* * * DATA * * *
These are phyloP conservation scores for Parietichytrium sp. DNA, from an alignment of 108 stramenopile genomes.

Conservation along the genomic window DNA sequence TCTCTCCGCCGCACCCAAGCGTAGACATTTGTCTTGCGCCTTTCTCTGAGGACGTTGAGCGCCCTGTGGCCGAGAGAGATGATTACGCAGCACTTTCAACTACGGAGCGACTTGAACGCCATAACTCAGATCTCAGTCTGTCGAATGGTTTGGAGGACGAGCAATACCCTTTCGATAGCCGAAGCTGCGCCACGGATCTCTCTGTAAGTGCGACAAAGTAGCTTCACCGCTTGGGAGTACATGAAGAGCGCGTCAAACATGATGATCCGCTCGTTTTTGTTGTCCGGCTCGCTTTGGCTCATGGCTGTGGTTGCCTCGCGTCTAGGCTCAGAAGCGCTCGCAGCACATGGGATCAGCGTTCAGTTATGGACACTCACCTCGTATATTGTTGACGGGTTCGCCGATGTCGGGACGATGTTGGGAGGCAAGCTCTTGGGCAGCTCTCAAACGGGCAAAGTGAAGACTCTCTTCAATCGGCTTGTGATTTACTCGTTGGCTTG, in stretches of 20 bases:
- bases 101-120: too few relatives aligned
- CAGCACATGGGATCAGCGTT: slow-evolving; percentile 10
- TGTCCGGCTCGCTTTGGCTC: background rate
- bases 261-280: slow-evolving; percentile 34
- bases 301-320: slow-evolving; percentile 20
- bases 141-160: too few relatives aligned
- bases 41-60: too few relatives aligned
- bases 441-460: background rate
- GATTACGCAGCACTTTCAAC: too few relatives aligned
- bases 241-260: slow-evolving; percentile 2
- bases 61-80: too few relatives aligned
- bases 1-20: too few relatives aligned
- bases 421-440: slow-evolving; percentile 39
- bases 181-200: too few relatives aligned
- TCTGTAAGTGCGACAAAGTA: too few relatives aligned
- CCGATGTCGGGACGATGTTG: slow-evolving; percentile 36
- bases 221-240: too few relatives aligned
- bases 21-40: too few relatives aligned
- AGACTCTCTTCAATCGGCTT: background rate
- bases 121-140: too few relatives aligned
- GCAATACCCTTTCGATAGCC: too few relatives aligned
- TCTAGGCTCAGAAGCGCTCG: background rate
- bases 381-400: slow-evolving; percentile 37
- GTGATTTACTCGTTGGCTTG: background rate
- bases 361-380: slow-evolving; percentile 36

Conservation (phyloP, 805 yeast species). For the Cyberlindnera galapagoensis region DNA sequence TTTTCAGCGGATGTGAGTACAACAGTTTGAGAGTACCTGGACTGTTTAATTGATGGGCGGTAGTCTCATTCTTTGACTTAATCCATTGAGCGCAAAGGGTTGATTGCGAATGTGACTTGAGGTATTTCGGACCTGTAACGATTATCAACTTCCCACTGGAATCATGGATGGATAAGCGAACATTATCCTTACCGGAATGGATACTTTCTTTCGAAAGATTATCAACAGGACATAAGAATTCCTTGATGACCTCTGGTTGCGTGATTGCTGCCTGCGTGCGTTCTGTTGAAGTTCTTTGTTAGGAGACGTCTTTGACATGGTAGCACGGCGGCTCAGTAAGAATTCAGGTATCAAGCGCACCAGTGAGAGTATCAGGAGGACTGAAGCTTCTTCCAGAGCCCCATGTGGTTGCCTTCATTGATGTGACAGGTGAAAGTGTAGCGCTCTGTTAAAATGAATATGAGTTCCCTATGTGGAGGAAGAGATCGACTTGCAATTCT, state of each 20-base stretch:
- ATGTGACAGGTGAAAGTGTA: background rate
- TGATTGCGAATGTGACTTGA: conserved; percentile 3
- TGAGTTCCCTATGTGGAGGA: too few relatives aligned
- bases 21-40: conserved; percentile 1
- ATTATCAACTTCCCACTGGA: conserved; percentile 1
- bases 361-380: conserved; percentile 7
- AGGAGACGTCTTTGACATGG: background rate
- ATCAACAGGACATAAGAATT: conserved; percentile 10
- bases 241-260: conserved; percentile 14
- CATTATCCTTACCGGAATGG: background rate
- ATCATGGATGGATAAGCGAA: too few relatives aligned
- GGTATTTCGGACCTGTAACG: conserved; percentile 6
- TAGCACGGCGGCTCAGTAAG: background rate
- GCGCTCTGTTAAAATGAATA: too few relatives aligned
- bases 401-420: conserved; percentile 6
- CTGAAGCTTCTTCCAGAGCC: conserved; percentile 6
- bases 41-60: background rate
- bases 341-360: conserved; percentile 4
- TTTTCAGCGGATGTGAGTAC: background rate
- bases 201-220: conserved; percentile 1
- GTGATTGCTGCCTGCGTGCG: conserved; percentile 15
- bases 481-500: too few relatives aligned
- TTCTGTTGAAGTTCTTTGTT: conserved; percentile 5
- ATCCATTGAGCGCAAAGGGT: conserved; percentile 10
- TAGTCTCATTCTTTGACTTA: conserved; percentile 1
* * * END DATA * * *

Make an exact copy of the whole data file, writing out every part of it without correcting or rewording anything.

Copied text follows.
These are phyloP conservation scores for Parietichytrium sp. DNA, from an alignment of 108 stramenopile genomes.

Conservation along the genomic window DNA sequence TCTCTCCGCCGCACCCAAGCGTAGACATTTGTCTTGCGCCTTTCTCTGAGGACGTTGAGCGCCCTGTGGCCGAGAGAGATGATTACGCAGCACTTTCAACTACGGAGCGACTTGAACGCCATAACTCAGATCTCAGTCTGTCGAATGGTTTGGAGGACGAGCAATACCCTTTCGATAGCCGAAGCTGCGCCACGGATCTCTCTGTAAGTGCGACAAAGTAGCTTCACCGCTTGGGAGTACATGAAGAGCGCGTCAAACATGATGATCCGCTCGTTTTTGTTGTCCGGCTCGCTTTGGCTCATGGCTGTGGTTGCCTCGCGTCTAGGCTCAGAAGCGCTCGCAGCACATGGGATCAGCGTTCAGTTATGGACACTCACCTCGTATATTGTTGACGGGTTCGCCGATGTCGGGACGATGTTGGGAGGCAAGCTCTTGGGCAGCTCTCAAACGGGCAAAGTGAAGACTCTCTTCAATCGGCTTGTGATTTACTCGTTGGCTTG, in stretches of 20 bases:
- bases 101-120: too few relatives aligned
- CAGCACATGGGATCAGCGTT: slow-evolving; percentile 10
- TGTCCGGCTCGCTTTGGCTC: background rate
- bases 261-280: slow-evolving; percentile 34
- bases 301-320: slow-evolving; percentile 20
- bases 141-160: too few relatives aligned
- bases 41-60: too few relatives aligned
- bases 441-460: background rate
- GATTACGCAGCACTTTCAAC: too few relatives aligned
- bases 241-260: slow-evolving; percentile 2
- bases 61-80: too few relatives aligned
- bases 1-20: too few relatives aligned
- bases 421-440: slow-evolving; percentile 39
- bases 181-200: too few relatives aligned
- TCTGTAAGTGCGACAAAGTA: too few relatives aligned
- CCGATGTCGGGACGATGTTG: slow-evolving; percentile 36
- bases 221-240: too few relatives aligned
- bases 21-40: too few relatives aligned
- AGACTCTCTTCAATCGGCTT: background rate
- bases 121-140: too few relatives aligned
- GCAATACCCTTTCGATAGCC: too few relatives aligned
- TCTAGGCTCAGAAGCGCTCG: background rate
- bases 381-400: slow-evolving; percentile 37
- GTGATTTACTCGTTGGCTTG: background rate
- bases 361-380: slow-evolving; percentile 36

Conservation (phyloP, 805 yeast species). For the Cyberlindnera galapagoensis region DNA sequence TTTTCAGCGGATGTGAGTACAACAGTTTGAGAGTACCTGGACTGTTTAATTGATGGGCGGTAGTCTCATTCTTTGACTTAATCCATTGAGCGCAAAGGGTTGATTGCGAATGTGACTTGAGGTATTTCGGACCTGTAACGATTATCAACTTCCCACTGGAATCATGGATGGATAAGCGAACATTATCCTTACCGGAATGGATACTTTCTTTCGAAAGATTATCAACAGGACATAAGAATTCCTTGATGACCTCTGGTTGCGTGATTGCTGCCTGCGTGCGTTCTGTTGAAGTTCTTTGTTAGGAGACGTCTTTGACATGGTAGCACGGCGGCTCAGTAAGAATTCAGGTATCAAGCGCACCAGTGAGAGTATCAGGAGGACTGAAGCTTCTTCCAGAGCCCCATGTGGTTGCCTTCATTGATGTGACAGGTGAAAGTGTAGCGCTCTGTTAAAATGAATATGAGTTCCCTATGTGGAGGAAGAGATCGACTTGCAATTCT, state of each 20-base stretch:
- ATGTGACAGGTGAAAGTGTA: background rate
- TGATTGCGAATGTGACTTGA: conserved; percentile 3
- TGAGTTCCCTATGTGGAGGA: too few relatives aligned
- bases 21-40: conserved; percentile 1
- ATTATCAACTTCCCACTGGA: conserved; percentile 1
- bases 361-380: conserved; percentile 7
- AGGAGACGTCTTTGACATGG: background rate
- ATCAACAGGACATAAGAATT: conserved; percentile 10
- bases 241-260: conserved; percentile 14
- CATTATCCTTACCGGAATGG: background rate
- ATCATGGATGGATAAGCGAA: too few relatives aligned
- GGTATTTCGGACCTGTAACG: conserved; percentile 6
- TAGCACGGCGGCTCAGTAAG: background rate
- GCGCTCTGTTAAAATGAATA: too few relatives aligned
- bases 401-420: conserved; percentile 6
- CTGAAGCTTCTTCCAGAGCC: conserved; percentile 6
- bases 41-60: background rate
- bases 341-360: conserved; percentile 4
- TTTTCAGCGGATGTGAGTAC: background rate
- bases 201-220: conserved; percentile 1
- GTGATTGCTGCCTGCGTGCG: conserved; percentile 15
- bases 481-500: too few relatives aligned
- TTCTGTTGAAGTTCTTTGTT: conserved; percentile 5
- ATCCATTGAGCGCAAAGGGT: conserved; percentile 10
- TAGTCTCATTCTTTGACTTA: conserved; percentile 1